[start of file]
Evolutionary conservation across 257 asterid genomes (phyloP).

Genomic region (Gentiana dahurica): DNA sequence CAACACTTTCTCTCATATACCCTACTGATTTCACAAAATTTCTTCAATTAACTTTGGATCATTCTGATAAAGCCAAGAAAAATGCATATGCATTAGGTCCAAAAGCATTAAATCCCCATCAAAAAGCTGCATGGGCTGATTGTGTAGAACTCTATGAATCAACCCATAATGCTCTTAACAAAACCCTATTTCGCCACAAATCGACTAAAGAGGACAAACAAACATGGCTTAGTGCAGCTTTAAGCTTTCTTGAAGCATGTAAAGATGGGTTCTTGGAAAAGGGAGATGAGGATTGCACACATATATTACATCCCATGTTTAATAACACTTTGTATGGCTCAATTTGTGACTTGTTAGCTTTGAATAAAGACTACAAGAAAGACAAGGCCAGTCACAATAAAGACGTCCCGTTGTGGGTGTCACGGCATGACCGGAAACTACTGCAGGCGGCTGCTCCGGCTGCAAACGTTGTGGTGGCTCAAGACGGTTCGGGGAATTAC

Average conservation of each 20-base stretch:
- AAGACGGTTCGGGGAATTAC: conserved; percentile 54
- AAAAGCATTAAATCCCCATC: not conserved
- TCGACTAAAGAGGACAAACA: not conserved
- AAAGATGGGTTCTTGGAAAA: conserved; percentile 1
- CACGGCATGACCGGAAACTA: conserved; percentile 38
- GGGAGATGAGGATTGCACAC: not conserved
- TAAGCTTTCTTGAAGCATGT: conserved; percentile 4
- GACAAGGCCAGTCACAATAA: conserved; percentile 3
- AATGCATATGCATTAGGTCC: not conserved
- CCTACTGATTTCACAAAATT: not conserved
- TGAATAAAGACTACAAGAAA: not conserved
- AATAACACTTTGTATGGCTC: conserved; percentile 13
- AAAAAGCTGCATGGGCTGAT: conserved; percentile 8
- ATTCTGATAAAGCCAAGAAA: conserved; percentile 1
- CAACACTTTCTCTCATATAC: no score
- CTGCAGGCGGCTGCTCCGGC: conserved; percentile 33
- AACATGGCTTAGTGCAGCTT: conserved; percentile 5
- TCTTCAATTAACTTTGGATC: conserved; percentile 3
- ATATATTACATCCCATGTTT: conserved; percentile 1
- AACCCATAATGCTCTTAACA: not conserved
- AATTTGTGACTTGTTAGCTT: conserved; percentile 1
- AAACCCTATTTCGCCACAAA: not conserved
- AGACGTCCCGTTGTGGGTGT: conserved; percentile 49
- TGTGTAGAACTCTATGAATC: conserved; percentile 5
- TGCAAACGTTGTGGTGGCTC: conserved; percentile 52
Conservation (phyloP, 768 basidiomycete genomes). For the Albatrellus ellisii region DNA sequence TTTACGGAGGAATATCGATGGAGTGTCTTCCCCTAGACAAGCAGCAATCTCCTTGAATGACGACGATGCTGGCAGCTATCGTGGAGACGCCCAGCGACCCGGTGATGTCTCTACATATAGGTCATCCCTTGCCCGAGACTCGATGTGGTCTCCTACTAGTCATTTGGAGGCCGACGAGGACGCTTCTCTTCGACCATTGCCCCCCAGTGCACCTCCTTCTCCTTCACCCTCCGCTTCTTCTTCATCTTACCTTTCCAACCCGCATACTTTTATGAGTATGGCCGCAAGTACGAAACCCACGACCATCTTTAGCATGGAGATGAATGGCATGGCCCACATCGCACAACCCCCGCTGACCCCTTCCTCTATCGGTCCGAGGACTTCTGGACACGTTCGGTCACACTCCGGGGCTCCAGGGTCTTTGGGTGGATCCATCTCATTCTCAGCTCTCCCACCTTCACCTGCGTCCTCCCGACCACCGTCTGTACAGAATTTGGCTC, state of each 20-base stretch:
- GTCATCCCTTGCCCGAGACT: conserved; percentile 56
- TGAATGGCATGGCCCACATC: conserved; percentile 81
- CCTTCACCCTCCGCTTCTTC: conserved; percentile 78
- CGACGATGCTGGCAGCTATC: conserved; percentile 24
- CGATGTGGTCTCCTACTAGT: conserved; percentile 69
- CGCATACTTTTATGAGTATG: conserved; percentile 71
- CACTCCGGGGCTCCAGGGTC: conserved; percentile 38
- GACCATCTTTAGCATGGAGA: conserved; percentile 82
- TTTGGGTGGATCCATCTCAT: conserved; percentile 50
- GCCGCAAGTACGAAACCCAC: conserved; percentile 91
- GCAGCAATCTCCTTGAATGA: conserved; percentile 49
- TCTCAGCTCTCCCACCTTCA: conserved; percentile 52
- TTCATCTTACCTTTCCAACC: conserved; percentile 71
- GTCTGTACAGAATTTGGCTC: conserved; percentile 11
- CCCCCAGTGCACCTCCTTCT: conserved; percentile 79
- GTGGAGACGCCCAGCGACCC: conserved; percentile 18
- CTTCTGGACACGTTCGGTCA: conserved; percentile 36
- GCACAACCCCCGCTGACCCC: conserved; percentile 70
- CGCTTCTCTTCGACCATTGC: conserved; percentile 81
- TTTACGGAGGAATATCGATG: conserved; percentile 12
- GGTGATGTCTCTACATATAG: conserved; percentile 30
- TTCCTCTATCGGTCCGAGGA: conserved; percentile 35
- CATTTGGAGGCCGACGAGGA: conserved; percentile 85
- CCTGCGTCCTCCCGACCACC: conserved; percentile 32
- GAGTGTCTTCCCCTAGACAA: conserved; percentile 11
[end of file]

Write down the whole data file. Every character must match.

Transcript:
Evolutionary conservation across 257 asterid genomes (phyloP).

Genomic region (Gentiana dahurica): DNA sequence CAACACTTTCTCTCATATACCCTACTGATTTCACAAAATTTCTTCAATTAACTTTGGATCATTCTGATAAAGCCAAGAAAAATGCATATGCATTAGGTCCAAAAGCATTAAATCCCCATCAAAAAGCTGCATGGGCTGATTGTGTAGAACTCTATGAATCAACCCATAATGCTCTTAACAAAACCCTATTTCGCCACAAATCGACTAAAGAGGACAAACAAACATGGCTTAGTGCAGCTTTAAGCTTTCTTGAAGCATGTAAAGATGGGTTCTTGGAAAAGGGAGATGAGGATTGCACACATATATTACATCCCATGTTTAATAACACTTTGTATGGCTCAATTTGTGACTTGTTAGCTTTGAATAAAGACTACAAGAAAGACAAGGCCAGTCACAATAAAGACGTCCCGTTGTGGGTGTCACGGCATGACCGGAAACTACTGCAGGCGGCTGCTCCGGCTGCAAACGTTGTGGTGGCTCAAGACGGTTCGGGGAATTAC

Average conservation of each 20-base stretch:
- AAGACGGTTCGGGGAATTAC: conserved; percentile 54
- AAAAGCATTAAATCCCCATC: not conserved
- TCGACTAAAGAGGACAAACA: not conserved
- AAAGATGGGTTCTTGGAAAA: conserved; percentile 1
- CACGGCATGACCGGAAACTA: conserved; percentile 38
- GGGAGATGAGGATTGCACAC: not conserved
- TAAGCTTTCTTGAAGCATGT: conserved; percentile 4
- GACAAGGCCAGTCACAATAA: conserved; percentile 3
- AATGCATATGCATTAGGTCC: not conserved
- CCTACTGATTTCACAAAATT: not conserved
- TGAATAAAGACTACAAGAAA: not conserved
- AATAACACTTTGTATGGCTC: conserved; percentile 13
- AAAAAGCTGCATGGGCTGAT: conserved; percentile 8
- ATTCTGATAAAGCCAAGAAA: conserved; percentile 1
- CAACACTTTCTCTCATATAC: no score
- CTGCAGGCGGCTGCTCCGGC: conserved; percentile 33
- AACATGGCTTAGTGCAGCTT: conserved; percentile 5
- TCTTCAATTAACTTTGGATC: conserved; percentile 3
- ATATATTACATCCCATGTTT: conserved; percentile 1
- AACCCATAATGCTCTTAACA: not conserved
- AATTTGTGACTTGTTAGCTT: conserved; percentile 1
- AAACCCTATTTCGCCACAAA: not conserved
- AGACGTCCCGTTGTGGGTGT: conserved; percentile 49
- TGTGTAGAACTCTATGAATC: conserved; percentile 5
- TGCAAACGTTGTGGTGGCTC: conserved; percentile 52
Conservation (phyloP, 768 basidiomycete genomes). For the Albatrellus ellisii region DNA sequence TTTACGGAGGAATATCGATGGAGTGTCTTCCCCTAGACAAGCAGCAATCTCCTTGAATGACGACGATGCTGGCAGCTATCGTGGAGACGCCCAGCGACCCGGTGATGTCTCTACATATAGGTCATCCCTTGCCCGAGACTCGATGTGGTCTCCTACTAGTCATTTGGAGGCCGACGAGGACGCTTCTCTTCGACCATTGCCCCCCAGTGCACCTCCTTCTCCTTCACCCTCCGCTTCTTCTTCATCTTACCTTTCCAACCCGCATACTTTTATGAGTATGGCCGCAAGTACGAAACCCACGACCATCTTTAGCATGGAGATGAATGGCATGGCCCACATCGCACAACCCCCGCTGACCCCTTCCTCTATCGGTCCGAGGACTTCTGGACACGTTCGGTCACACTCCGGGGCTCCAGGGTCTTTGGGTGGATCCATCTCATTCTCAGCTCTCCCACCTTCACCTGCGTCCTCCCGACCACCGTCTGTACAGAATTTGGCTC, state of each 20-base stretch:
- GTCATCCCTTGCCCGAGACT: conserved; percentile 56
- TGAATGGCATGGCCCACATC: conserved; percentile 81
- CCTTCACCCTCCGCTTCTTC: conserved; percentile 78
- CGACGATGCTGGCAGCTATC: conserved; percentile 24
- CGATGTGGTCTCCTACTAGT: conserved; percentile 69
- CGCATACTTTTATGAGTATG: conserved; percentile 71
- CACTCCGGGGCTCCAGGGTC: conserved; percentile 38
- GACCATCTTTAGCATGGAGA: conserved; percentile 82
- TTTGGGTGGATCCATCTCAT: conserved; percentile 50
- GCCGCAAGTACGAAACCCAC: conserved; percentile 91
- GCAGCAATCTCCTTGAATGA: conserved; percentile 49
- TCTCAGCTCTCCCACCTTCA: conserved; percentile 52
- TTCATCTTACCTTTCCAACC: conserved; percentile 71
- GTCTGTACAGAATTTGGCTC: conserved; percentile 11
- CCCCCAGTGCACCTCCTTCT: conserved; percentile 79
- GTGGAGACGCCCAGCGACCC: conserved; percentile 18
- CTTCTGGACACGTTCGGTCA: conserved; percentile 36
- GCACAACCCCCGCTGACCCC: conserved; percentile 70
- CGCTTCTCTTCGACCATTGC: conserved; percentile 81
- TTTACGGAGGAATATCGATG: conserved; percentile 12
- GGTGATGTCTCTACATATAG: conserved; percentile 30
- TTCCTCTATCGGTCCGAGGA: conserved; percentile 35
- CATTTGGAGGCCGACGAGGA: conserved; percentile 85
- CCTGCGTCCTCCCGACCACC: conserved; percentile 32
- GAGTGTCTTCCCCTAGACAA: conserved; percentile 11